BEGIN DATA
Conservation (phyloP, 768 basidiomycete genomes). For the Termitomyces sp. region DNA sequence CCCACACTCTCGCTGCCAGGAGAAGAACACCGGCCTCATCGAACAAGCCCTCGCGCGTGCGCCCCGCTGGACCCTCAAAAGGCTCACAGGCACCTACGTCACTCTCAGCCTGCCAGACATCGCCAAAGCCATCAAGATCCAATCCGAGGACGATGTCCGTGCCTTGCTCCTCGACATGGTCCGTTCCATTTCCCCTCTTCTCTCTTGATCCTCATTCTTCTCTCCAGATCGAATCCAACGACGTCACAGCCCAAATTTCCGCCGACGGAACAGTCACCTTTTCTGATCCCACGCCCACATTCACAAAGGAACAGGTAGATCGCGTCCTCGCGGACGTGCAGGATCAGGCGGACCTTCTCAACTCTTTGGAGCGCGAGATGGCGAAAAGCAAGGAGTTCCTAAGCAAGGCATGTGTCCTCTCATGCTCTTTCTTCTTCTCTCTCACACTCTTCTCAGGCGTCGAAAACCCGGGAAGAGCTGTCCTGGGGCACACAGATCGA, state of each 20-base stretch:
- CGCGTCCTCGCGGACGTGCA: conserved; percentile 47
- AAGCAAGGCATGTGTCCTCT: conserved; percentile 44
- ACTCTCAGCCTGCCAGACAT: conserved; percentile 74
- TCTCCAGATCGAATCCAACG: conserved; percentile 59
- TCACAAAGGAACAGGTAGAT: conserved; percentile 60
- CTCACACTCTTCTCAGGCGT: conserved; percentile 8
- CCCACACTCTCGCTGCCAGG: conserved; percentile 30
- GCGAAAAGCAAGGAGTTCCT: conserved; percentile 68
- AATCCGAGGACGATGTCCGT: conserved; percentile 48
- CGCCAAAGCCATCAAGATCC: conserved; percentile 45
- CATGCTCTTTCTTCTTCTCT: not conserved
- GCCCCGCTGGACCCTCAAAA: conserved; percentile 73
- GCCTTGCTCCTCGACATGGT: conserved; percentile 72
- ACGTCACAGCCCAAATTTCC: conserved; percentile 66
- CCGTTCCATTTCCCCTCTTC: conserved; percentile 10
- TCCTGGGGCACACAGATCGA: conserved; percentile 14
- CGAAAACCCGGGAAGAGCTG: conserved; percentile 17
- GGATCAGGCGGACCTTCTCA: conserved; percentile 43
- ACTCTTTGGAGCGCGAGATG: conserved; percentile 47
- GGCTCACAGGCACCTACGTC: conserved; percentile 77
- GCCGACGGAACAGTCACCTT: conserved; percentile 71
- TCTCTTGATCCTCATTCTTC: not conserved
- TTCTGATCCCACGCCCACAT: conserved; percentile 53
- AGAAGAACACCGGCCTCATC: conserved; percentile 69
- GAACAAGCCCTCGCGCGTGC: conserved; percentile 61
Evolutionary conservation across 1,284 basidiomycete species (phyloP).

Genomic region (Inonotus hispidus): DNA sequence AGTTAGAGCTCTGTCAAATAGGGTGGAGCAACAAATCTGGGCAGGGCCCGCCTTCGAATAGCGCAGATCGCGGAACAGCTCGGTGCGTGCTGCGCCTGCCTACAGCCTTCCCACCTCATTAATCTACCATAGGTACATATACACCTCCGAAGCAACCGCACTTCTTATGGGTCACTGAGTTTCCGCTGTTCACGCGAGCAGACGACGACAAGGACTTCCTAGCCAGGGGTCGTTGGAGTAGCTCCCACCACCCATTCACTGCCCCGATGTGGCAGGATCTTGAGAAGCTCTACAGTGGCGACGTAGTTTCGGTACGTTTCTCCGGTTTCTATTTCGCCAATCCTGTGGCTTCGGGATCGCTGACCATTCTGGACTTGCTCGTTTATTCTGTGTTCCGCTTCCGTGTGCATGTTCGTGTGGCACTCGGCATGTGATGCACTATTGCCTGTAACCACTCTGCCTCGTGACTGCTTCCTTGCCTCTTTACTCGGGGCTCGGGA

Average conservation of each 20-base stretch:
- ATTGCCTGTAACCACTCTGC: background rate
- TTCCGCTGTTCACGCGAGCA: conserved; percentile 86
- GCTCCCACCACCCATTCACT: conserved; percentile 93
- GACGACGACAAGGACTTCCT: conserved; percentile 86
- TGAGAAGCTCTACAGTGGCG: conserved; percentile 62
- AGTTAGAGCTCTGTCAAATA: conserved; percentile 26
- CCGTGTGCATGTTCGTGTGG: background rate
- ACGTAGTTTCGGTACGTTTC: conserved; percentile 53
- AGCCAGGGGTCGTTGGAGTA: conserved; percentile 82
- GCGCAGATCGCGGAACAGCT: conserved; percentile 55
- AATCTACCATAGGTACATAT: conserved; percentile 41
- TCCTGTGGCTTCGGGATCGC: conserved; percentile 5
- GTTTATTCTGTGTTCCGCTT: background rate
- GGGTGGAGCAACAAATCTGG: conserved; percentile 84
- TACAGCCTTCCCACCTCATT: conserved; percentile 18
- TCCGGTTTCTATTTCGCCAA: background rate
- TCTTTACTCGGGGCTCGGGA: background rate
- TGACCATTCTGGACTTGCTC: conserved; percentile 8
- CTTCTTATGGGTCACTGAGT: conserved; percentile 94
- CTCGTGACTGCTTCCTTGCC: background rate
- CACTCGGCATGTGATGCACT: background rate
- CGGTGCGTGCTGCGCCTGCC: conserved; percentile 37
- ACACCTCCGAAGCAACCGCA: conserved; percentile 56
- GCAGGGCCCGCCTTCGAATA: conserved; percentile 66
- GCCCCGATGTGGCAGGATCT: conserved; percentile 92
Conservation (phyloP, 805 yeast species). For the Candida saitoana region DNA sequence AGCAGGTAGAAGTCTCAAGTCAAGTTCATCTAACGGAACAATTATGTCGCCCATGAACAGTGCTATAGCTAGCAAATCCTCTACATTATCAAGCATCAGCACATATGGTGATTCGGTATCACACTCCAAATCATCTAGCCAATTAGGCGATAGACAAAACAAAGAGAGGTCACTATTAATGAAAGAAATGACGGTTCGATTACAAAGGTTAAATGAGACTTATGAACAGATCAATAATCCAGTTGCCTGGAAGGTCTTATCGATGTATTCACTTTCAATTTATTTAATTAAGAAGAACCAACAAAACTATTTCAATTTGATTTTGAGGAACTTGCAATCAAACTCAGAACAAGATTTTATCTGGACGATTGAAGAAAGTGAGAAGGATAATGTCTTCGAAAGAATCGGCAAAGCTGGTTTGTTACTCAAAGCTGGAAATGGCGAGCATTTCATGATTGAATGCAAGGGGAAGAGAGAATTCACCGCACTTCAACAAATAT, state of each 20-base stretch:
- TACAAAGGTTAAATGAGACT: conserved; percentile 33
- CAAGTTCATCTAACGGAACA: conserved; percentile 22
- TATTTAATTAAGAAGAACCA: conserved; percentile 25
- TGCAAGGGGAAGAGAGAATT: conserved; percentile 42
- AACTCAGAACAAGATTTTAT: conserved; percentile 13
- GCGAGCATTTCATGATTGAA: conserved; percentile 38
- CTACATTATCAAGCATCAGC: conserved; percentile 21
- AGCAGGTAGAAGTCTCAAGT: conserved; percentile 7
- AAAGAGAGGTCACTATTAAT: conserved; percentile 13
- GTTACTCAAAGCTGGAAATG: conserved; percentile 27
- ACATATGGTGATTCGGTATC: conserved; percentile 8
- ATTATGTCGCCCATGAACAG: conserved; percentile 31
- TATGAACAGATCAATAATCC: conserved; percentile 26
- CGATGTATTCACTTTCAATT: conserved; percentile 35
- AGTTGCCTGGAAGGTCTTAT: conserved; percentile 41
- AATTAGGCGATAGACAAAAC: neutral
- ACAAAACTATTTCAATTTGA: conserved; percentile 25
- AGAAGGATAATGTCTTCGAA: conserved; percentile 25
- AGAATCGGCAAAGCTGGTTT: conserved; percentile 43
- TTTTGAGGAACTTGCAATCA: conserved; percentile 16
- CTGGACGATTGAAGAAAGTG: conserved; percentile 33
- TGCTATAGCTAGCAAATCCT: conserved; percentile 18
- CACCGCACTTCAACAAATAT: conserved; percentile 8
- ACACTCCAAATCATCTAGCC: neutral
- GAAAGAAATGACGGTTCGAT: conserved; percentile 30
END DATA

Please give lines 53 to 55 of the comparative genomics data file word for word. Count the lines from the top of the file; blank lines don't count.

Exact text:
- GCAGGGCCCGCCTTCGAATA: conserved; percentile 66
- GCCCCGATGTGGCAGGATCT: conserved; percentile 92
Conservation (phyloP, 805 yeast species). For the Candida saitoana region DNA sequence AGCAGGTAGAAGTCTCAAGTCAAGTTCATCTAACGGAACAATTATGTCGCCCATGAACAGTGCTATAGCTAGCAAATCCTCTACATTATCAAGCATCAGCACATATGGTGATTCGGTATCACACTCCAAATCATCTAGCCAATTAGGCGATAGACAAAACAAAGAGAGGTCACTATTAATGAAAGAAATGACGGTTCGATTACAAAGGTTAAATGAGACTTATGAACAGATCAATAATCCAGTTGCCTGGAAGGTCTTATCGATGTATTCACTTTCAATTTATTTAATTAAGAAGAACCAACAAAACTATTTCAATTTGATTTTGAGGAACTTGCAATCAAACTCAGAACAAGATTTTATCTGGACGATTGAAGAAAGTGAGAAGGATAATGTCTTCGAAAGAATCGGCAAAGCTGGTTTGTTACTCAAAGCTGGAAATGGCGAGCATTTCATGATTGAATGCAAGGGGAAGAGAGAATTCACCGCACTTCAACAAATAT, state of each 20-base stretch: